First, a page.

The Emergence of BRIC

By Scott Webster
Oct 25, 2013
The world is changing in fundamental ways, a primary aspect of which is an aggressive movement away from a world where power is concentrated among the few towards a reality in which it is distributed to the many.

In terms of the balance of power among the nations, few developments rival the new distribution of power than BRIC, which is an acronym for the nations of Brazil, Russia, India and China. The term was first used by economist Jim O’Neill in a Goldman Sachs report in 2003, who forecast that by 2050 these four economies would be wealthier than most of the current major economic powers. At the time these countries were not considered a political alliance nor were they formed into a formal trade association, but since then a strong political and economic relationship has emerged among BRIC nations, making it a growing political force as well as a symbol for an entire host of emerging nations.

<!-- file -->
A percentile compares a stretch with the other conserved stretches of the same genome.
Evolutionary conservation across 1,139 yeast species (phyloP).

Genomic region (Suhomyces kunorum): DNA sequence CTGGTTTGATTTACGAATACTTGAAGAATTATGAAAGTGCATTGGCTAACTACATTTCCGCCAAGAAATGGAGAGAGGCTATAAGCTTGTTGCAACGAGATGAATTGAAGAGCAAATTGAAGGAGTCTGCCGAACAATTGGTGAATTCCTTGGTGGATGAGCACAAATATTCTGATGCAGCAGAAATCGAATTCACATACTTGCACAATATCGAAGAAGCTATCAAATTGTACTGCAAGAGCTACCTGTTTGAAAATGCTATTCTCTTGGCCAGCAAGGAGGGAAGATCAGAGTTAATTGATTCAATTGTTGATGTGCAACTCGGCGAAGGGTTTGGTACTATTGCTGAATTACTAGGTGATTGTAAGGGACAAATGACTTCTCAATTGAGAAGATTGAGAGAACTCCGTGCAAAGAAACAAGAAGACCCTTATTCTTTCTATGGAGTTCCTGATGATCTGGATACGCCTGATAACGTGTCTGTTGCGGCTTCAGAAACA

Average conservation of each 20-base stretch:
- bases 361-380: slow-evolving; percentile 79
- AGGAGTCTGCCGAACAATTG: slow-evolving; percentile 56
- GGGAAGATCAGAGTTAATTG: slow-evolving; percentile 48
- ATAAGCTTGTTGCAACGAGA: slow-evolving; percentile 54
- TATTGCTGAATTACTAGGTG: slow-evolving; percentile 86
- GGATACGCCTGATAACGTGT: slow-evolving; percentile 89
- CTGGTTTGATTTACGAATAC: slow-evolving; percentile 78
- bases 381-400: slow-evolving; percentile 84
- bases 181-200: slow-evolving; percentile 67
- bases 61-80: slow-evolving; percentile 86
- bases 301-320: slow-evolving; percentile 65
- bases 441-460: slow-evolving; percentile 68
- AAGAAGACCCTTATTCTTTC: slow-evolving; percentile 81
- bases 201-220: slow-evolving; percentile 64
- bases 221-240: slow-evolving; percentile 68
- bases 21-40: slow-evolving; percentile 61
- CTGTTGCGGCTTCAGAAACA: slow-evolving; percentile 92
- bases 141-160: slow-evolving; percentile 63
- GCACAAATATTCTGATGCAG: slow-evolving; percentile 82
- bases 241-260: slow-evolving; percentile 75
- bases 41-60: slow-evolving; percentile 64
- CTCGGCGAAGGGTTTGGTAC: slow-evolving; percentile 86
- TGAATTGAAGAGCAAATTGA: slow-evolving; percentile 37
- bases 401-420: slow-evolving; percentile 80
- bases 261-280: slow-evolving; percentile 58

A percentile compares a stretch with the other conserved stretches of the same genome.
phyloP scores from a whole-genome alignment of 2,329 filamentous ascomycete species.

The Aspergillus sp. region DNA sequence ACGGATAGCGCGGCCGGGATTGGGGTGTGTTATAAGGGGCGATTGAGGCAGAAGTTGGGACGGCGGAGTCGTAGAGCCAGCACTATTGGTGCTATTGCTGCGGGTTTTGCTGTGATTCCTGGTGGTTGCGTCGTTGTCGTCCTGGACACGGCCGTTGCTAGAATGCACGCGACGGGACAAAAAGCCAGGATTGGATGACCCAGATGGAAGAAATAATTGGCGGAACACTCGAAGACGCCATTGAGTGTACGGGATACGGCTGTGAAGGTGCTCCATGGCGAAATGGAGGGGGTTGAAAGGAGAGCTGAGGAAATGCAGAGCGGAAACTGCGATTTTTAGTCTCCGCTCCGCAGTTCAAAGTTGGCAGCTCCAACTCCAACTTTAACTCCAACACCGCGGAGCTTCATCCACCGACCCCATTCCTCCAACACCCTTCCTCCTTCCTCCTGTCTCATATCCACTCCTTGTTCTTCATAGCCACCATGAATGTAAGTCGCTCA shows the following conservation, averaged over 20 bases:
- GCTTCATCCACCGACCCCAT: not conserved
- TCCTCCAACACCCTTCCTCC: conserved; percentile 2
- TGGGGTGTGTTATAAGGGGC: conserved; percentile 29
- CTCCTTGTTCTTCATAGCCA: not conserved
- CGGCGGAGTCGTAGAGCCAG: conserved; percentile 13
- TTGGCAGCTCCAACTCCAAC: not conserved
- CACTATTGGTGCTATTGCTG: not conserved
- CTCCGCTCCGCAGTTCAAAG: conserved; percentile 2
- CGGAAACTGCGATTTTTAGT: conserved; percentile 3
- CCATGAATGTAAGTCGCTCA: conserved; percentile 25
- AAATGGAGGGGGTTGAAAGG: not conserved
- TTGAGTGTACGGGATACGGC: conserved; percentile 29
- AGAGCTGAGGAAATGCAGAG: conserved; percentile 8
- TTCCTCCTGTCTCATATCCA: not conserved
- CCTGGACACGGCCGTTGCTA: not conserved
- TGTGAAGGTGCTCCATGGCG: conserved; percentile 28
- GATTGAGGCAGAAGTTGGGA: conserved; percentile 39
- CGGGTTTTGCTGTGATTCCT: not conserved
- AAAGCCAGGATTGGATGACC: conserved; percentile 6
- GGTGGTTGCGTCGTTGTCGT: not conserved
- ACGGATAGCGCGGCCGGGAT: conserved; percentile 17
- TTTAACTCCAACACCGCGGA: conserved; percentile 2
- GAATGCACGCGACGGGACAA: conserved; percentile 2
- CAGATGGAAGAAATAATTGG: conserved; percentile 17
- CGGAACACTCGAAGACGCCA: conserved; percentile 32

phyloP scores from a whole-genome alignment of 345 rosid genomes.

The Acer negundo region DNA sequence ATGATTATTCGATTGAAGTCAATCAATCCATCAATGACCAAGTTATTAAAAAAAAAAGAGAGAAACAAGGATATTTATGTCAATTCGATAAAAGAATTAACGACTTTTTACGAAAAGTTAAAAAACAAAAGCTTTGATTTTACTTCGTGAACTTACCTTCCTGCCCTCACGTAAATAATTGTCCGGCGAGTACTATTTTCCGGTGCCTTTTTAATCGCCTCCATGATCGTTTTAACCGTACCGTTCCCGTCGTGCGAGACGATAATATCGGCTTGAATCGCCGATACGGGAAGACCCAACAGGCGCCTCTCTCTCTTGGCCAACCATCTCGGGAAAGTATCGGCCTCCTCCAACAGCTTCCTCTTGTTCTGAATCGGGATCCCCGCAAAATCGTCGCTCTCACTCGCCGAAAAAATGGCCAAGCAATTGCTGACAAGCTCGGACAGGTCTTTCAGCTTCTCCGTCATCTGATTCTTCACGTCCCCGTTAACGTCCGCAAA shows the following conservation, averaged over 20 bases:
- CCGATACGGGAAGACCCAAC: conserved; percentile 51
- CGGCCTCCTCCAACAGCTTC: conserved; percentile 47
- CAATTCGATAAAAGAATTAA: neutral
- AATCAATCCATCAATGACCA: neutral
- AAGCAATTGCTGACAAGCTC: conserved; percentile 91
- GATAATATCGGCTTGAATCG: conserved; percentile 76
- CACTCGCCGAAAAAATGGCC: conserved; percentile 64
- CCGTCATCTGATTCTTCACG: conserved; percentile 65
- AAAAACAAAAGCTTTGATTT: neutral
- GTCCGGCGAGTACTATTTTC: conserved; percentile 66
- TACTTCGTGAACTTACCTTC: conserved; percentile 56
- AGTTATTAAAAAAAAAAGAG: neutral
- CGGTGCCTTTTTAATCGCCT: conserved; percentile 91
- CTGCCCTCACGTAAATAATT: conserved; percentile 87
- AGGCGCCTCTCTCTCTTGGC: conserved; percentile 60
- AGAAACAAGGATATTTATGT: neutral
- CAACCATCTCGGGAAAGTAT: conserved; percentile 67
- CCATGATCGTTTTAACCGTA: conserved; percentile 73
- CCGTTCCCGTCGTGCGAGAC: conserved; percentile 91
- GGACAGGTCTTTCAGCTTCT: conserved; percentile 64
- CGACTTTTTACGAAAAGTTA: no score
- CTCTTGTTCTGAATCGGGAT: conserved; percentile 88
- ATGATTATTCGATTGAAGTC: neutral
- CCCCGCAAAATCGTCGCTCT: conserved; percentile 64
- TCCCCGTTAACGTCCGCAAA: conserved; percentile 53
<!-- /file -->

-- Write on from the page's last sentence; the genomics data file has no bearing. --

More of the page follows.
The emerging power and increasingly international relevance of these nations is difficult to deny. China and India are forecast to become the world's dominant suppliers of manufactured goods and services, while Brazil and Russia will become similarly dominant as suppliers of raw materials. China is already known as the world’s manufacturing giant of consumer goods for rich western countries. China’s manufactured goods include information technology, aerospace, biotechnology and electronics, whilst India is globally renowned for its supply of IT services and pharmaceuticals. Large western companies outsourced backroom operations to Indian corporations in attempts to reduce operational costs. Brazil is rich in soy and iron ore, whilst Russia possesses surplus oil and natural gas. A spokesman for Russia’s foreign ministry said: “BRIC unites the major economic growth centres with more than half the world’s population, the role of which (BRIC) in international affairs will grow.”  In a globalized world where the size and power of the marketplace governs the flow of resources, consider the table of “global giants:” shown below.